Yeah, right. I mean, nothing in SR4 actually stacks. Of course, reflexbooster and enhanced reaction do stack, but not 2 reflexboosters or 2 enhanced reactions(correct plural? ^^).
So, ironixx, your last option.
Crusher Bob
Jun 5 2006, 02:43 PM
QUOTE (Edward) 
Kinetic energy = mass * speed

Kintetic energy = (1/2) * m * v^2 for 'newtonian' objects
Jaid
Jun 5 2006, 03:22 PM
QUOTE (Edward) 
QUOTE (Taki)  Because the ammount of destruction, and the real energy is represented by cinetic energy, which is equal to 1/2 * mass * movement^2

that is not a correct formula for kinetic energy.
Kinetic energy = mass * speed
When you start considering relativistic speeds (speeds that constitute a significant fraction of the speed of light) the square of the speed may become significant but I don’t think we should allow anything the PCs interact with in shadow run to move at relativistic speeds (no object in the solar system moves at a relativistic speed, with the exception of some forms of high energy radiation and light)

are you perhaps thinking of momentum?
because kinetic energy is indeed k=1/2mV^2
Edward
Jun 5 2006, 03:59 PM
Ok, a quick web search shows your right. It doesn’t make any sense to me but your right.
A model rocket engine has a fixed amount on chemical energy witch will translate into a fixed amount of kinetic energy
That would mean it takes more fuel (chemical energy) to accelerate from 100kphto 200kph than from 0 to 100kph (3 times as much fuel). In the absence of wind resistance this doesn’t make sense, to start with what do you use as your reference point to determine your speed,
Edward
Jaid
Jun 5 2006, 04:15 PM
if you don't mind my asking, why precisely does that not make sense?
i would certainly say that velocity increases (as compared to energy expenditure) follow some kind of diminishing returns type equation. certainly, if i run at half my maximum speed, i can do so for more than twice as long as i can run at 100% of my maximum speed, IMO.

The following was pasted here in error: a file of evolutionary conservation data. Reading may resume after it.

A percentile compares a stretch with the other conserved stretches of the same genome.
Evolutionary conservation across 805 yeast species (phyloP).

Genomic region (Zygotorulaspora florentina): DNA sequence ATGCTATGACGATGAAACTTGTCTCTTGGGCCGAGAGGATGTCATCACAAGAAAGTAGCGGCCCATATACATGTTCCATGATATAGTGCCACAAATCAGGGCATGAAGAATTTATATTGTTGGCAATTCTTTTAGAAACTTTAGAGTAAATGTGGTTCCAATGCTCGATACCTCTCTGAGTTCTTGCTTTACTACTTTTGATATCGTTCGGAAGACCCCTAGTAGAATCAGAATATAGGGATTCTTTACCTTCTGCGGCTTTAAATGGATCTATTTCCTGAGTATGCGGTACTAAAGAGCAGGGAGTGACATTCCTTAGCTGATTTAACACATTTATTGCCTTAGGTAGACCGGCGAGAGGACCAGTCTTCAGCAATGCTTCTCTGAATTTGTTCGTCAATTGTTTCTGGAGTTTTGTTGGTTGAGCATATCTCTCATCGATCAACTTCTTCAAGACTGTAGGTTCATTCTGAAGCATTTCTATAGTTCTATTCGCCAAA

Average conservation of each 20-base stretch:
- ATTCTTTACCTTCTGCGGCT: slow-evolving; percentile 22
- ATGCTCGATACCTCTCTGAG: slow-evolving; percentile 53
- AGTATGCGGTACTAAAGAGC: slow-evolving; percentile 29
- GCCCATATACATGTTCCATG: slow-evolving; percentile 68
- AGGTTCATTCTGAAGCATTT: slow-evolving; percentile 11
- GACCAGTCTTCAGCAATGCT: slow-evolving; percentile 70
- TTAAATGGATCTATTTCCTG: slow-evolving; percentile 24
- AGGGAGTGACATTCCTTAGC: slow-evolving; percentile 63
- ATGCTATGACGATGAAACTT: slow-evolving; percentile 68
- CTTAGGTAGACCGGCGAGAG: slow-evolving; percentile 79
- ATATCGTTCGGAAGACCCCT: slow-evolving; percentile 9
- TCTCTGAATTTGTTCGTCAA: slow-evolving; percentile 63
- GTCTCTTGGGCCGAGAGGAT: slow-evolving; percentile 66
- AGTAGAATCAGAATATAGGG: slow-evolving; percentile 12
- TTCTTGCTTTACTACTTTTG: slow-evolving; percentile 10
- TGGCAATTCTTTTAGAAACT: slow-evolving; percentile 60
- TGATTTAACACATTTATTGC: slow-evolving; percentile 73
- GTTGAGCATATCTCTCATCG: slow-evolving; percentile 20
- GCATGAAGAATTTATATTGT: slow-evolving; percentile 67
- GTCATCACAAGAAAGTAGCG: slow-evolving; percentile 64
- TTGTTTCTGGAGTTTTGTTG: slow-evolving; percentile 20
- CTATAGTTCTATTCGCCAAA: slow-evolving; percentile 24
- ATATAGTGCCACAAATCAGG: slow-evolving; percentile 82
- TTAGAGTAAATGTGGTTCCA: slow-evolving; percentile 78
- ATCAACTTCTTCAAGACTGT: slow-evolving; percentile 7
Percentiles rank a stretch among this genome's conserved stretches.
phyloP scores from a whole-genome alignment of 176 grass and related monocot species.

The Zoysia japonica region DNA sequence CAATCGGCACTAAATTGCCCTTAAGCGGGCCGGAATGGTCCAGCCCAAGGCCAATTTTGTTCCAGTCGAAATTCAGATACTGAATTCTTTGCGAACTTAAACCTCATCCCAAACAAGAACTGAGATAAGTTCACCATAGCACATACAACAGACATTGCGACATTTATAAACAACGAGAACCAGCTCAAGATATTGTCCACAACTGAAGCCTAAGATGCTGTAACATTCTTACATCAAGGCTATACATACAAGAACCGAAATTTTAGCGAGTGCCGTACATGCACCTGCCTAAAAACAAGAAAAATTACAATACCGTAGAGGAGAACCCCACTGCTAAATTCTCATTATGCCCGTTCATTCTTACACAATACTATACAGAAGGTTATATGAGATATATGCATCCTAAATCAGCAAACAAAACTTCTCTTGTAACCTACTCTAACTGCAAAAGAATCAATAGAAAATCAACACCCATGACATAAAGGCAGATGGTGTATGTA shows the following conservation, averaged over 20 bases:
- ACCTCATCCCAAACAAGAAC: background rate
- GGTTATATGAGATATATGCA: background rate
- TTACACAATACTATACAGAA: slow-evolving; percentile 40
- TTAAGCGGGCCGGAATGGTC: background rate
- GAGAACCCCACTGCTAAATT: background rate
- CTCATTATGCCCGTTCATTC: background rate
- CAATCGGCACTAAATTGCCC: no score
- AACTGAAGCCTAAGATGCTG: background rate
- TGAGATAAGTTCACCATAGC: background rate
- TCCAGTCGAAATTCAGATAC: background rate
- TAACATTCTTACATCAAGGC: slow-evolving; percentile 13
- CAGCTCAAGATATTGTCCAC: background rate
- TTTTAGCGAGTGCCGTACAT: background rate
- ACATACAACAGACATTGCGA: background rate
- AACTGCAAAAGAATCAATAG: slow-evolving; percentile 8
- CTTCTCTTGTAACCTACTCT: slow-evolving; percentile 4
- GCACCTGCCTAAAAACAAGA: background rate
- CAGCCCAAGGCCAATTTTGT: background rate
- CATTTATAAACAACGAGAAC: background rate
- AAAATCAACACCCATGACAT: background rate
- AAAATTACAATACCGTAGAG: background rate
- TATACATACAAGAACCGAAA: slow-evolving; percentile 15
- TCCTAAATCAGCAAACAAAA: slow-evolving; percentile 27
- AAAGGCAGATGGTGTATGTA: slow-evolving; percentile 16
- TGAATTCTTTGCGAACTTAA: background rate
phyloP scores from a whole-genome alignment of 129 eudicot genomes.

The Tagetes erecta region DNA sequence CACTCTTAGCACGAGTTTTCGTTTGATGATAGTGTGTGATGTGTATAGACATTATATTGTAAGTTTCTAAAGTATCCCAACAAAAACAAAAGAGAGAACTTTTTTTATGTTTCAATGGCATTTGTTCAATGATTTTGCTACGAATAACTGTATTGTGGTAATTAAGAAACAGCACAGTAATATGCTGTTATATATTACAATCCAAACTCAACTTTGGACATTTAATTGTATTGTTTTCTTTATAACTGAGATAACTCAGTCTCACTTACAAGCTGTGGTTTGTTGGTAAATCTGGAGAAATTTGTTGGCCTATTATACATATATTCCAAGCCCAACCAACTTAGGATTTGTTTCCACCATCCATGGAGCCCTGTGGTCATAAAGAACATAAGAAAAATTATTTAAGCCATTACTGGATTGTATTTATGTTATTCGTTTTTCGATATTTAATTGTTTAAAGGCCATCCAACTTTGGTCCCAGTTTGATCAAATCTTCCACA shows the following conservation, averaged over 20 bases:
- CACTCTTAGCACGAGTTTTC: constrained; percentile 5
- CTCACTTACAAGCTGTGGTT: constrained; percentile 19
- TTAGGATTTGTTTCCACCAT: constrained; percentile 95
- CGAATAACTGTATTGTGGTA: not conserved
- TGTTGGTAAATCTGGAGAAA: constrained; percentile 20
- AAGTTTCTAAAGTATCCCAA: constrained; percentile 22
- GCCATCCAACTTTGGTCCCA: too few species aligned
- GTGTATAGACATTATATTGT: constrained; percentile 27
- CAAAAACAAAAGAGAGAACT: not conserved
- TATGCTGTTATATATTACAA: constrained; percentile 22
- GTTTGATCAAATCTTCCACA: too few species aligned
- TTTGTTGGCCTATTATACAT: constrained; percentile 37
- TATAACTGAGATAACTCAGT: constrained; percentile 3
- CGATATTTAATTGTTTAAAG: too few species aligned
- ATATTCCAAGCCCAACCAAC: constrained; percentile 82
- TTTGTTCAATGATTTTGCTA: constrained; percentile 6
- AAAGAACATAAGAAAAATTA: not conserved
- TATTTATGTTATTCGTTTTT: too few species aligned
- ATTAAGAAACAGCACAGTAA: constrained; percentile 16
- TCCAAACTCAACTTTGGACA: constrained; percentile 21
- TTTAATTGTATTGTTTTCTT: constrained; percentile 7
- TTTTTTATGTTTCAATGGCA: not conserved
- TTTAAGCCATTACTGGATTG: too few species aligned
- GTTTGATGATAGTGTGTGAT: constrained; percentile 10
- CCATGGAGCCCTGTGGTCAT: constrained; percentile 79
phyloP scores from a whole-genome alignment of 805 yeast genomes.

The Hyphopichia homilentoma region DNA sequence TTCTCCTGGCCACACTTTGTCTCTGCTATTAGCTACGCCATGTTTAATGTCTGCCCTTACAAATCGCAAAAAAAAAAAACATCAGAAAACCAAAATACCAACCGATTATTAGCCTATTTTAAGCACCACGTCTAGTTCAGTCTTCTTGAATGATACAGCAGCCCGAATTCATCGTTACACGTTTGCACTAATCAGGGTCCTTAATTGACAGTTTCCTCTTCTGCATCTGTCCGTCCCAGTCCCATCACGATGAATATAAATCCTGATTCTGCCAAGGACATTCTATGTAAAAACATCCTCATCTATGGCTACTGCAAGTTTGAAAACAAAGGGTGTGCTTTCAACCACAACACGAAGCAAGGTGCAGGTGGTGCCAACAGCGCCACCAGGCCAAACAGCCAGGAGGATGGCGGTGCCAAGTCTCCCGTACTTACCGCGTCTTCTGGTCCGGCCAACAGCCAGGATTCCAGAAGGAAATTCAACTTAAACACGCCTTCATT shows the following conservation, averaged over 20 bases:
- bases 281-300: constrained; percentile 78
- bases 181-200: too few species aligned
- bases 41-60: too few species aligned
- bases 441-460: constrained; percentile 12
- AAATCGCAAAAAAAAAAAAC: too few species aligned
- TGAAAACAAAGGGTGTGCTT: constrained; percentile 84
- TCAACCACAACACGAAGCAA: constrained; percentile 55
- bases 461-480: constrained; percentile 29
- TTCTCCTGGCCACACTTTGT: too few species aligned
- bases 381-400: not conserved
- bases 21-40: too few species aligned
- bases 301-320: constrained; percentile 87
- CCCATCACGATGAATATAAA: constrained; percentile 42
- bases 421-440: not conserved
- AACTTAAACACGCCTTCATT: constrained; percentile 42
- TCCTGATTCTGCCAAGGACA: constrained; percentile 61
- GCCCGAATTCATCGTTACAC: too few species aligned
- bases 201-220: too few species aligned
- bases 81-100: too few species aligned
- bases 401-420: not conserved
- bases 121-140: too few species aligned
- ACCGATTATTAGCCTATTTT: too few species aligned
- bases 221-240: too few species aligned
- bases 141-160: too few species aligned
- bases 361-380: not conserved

what i find fascinating is that it works out to such a simple equation... the constant is only 1/2, not something wacky like pi, and the exponent is just 2, not something wacky like the square root of 5.
Crusher Bob
Jun 5 2006, 04:32 PM
QUOTE (Jaid @ Jun 6 2006, 12:15 AM) 
what i find fascinating is that it works out to such a simple equation... the constant is only 1/2, not something wacky like pi, and the exponent is just 2, not something wacky like the square root of 5. 
Take a look at the units of the equasion:
(energy is expressed in joules with is defined as one newton * meter)
A newton (a measure of thrust) is kg * m /s^2
so a joule is kg * m^2/s^2
on the other side we have:
(1/2) kg (m/s)^2
Taking the derivitave of (1/2) kg m^2/s^2 gives us kg m/s^2
giving us another of Newton's equasions force = mass * acceleration.
So basically, all of Newton's (the man, not the unit of measurement) equasions
Ke = (1/2)mv^2
d = (1/2)at^2
F=ma
etc